This ram remained bedded for about an hour after we go into position.

My first step is to find a shooting position on the hill that maximizes my chances of keeping eyes on my target if it moves or if my first shot doesn’t anchor it. More often than not, stalks occur when mountain game are bedded and resting during the middle of the day. I will likely have an extended period between getting into a shooting position and having a shooting opportunity. I also want to select a shooting position to move from while remaining unseen. This concealment could be finding a bush, a change in the terrain, rocks or an exposed position with a backdrop that means I will not skyline myself. Suppose the game remains bedded for hours, and I command an unobstructed view above the animal. In that case, I may wish to have a position where I can sit up and move away from my rifle.

This grassy knoll provided the perfect location for me to remain out of sight of the spectacular Dall’s Sheep ram, giving me plenty of room to remain comfortable while maintaining my view of him.

The distance I will set up will depend on numerous factors, including:

  • my capability as a shooter with the rifle and optics I have
  • the wind and weather conditions at the time
  • the type of game (the size of the vitals)
  • the kind of shooting platform available to me (prone, tripod, tree branch, off-hand?).

My second step is to build the shooting platform. When possible, I will use a tripod. Tripods provide the stability we all know from the best shooting rest at the range in a package I don’t mind carrying up the mountain. Tripods also allow me to be more flexible in my shooting position selection. Due to the added stability of the tripod, it’s no big deal to pull back 100 yards to have better cover and coverage.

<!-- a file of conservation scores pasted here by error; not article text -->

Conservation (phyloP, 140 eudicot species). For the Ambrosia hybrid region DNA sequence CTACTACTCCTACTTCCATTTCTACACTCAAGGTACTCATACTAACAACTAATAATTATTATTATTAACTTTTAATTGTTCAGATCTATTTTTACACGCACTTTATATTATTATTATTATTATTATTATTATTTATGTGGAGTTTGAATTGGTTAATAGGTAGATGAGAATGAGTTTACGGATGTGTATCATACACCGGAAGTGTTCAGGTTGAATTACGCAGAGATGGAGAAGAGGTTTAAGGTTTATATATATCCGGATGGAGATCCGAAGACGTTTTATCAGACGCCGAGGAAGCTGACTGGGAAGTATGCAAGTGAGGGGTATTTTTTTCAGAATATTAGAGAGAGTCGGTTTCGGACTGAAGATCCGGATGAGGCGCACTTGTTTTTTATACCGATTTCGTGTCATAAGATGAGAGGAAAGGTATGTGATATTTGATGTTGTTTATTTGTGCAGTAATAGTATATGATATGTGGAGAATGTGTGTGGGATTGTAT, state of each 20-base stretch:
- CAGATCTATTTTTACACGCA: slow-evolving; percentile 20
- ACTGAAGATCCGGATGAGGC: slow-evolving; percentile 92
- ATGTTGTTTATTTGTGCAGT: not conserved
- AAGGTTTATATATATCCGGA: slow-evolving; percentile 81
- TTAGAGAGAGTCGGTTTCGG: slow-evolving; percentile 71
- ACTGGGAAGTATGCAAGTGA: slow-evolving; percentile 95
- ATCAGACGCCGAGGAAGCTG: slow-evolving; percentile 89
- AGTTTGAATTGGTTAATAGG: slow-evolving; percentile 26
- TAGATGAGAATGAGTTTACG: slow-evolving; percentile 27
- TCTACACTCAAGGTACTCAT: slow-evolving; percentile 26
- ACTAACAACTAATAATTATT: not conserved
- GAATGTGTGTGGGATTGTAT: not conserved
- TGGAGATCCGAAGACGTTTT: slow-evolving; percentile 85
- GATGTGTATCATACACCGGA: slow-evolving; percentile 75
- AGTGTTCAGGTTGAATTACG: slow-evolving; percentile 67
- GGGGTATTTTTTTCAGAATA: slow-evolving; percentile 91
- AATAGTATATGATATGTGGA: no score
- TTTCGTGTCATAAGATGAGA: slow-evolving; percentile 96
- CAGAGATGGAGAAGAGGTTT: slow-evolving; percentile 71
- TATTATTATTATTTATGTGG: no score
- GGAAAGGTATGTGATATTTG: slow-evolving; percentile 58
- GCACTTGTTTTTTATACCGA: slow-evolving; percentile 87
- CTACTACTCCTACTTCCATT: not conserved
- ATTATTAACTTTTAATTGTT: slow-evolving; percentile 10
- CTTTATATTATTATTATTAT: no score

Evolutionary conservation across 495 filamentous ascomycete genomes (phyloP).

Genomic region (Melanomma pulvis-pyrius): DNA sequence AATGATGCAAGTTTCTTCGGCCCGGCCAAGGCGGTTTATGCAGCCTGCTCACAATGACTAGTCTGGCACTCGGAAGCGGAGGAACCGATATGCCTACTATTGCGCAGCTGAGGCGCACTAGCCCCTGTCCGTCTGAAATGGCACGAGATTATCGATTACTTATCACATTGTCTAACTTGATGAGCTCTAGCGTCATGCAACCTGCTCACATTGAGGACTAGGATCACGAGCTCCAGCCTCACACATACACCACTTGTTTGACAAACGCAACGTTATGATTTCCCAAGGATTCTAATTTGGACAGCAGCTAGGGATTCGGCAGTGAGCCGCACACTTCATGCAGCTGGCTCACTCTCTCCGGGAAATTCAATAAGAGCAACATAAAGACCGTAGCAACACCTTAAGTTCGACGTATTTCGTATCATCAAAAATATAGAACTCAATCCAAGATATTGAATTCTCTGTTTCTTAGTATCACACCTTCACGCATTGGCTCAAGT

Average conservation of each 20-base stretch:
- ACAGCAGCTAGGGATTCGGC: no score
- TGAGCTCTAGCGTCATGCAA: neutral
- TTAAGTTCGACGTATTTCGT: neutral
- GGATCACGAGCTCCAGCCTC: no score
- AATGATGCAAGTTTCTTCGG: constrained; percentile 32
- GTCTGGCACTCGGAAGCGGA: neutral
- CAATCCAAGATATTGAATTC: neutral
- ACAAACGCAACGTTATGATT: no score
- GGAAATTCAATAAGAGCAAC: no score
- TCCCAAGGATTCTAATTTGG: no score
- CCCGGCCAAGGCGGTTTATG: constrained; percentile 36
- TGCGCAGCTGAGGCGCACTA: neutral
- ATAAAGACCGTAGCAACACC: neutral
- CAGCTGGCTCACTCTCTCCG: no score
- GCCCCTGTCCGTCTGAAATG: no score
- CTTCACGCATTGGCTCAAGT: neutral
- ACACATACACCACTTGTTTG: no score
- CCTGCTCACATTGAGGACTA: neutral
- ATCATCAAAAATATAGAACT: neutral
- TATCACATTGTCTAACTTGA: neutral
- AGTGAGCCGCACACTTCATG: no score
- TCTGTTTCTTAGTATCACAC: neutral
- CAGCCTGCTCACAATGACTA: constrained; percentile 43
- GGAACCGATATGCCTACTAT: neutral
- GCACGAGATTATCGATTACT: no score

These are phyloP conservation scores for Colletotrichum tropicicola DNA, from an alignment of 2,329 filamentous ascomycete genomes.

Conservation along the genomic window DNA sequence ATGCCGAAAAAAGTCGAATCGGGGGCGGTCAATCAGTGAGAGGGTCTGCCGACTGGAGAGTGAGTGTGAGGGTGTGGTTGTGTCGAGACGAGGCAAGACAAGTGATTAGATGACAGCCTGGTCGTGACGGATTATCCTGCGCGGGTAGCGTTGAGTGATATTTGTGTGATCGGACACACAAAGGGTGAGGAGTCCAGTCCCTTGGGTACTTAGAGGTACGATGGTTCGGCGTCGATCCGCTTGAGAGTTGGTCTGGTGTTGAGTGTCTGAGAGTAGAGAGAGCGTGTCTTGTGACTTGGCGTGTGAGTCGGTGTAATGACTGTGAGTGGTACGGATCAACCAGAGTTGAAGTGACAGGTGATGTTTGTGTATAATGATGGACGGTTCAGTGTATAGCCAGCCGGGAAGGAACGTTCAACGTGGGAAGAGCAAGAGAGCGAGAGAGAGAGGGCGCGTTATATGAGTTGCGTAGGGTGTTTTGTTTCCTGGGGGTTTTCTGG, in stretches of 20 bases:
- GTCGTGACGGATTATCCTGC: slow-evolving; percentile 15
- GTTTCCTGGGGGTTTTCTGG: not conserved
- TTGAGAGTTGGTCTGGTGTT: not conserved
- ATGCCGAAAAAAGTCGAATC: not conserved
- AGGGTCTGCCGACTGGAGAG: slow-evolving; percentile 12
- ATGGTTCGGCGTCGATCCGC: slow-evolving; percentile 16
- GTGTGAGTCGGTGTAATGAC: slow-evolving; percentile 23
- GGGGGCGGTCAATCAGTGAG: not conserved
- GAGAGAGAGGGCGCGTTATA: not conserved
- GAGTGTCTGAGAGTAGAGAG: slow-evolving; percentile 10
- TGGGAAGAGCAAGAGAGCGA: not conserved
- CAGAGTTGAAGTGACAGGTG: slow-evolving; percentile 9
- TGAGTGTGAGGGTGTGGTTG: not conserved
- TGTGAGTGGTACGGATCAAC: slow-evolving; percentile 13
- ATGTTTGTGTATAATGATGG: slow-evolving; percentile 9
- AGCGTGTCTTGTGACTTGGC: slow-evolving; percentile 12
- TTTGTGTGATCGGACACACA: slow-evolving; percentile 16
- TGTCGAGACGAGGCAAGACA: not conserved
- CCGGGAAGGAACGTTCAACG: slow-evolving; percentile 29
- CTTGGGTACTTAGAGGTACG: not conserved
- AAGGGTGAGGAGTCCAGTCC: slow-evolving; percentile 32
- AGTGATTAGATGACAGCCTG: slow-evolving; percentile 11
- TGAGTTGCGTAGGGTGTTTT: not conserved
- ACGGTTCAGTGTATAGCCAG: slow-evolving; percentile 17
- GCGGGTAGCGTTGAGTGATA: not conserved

I will do my best to get prone, whether I have a tripod, a bipod, or an improvised rest. Laying my entire body on the ground gives me the best steadiness and control possible.

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Once I have established where my rifle will lie, whatever rest I am using, I ensure that my body is sustainably behind my Gunwerks ClymR. From the prone position, that means to have my body lying parallel to the gun. My body is comfortable yet strong and stable for a seated or standing position.

The third step is to dry fire. With the crosshairs trained on the animal (don’t forget to range!), I practice my trigger squeeze, working through my breathing routine and settling my heart rate. I’ll do this for a few minutes while the sheep or goat is bedded. After a week of misery in the mountains, finally pulling the rife out and training my reticle on a good ram will get my heart beating. We all know the feeling! This dry firing is the perfect therapy to give me the confidence and calm I need to make the shot that counts. Exercise caution to ensure you don’t load the rifle and make an unplanned and unsafe shot throughout this process.

Dry firing is a perfect technique for calming the nerves, checking your body position, and loosening your trigger hand’s grip on the stock.

This process is something you can integrate with your own. I think, by slowing yourself down and not selecting the first shooting location you see, you will set yourself up for success on your next mountain hunt.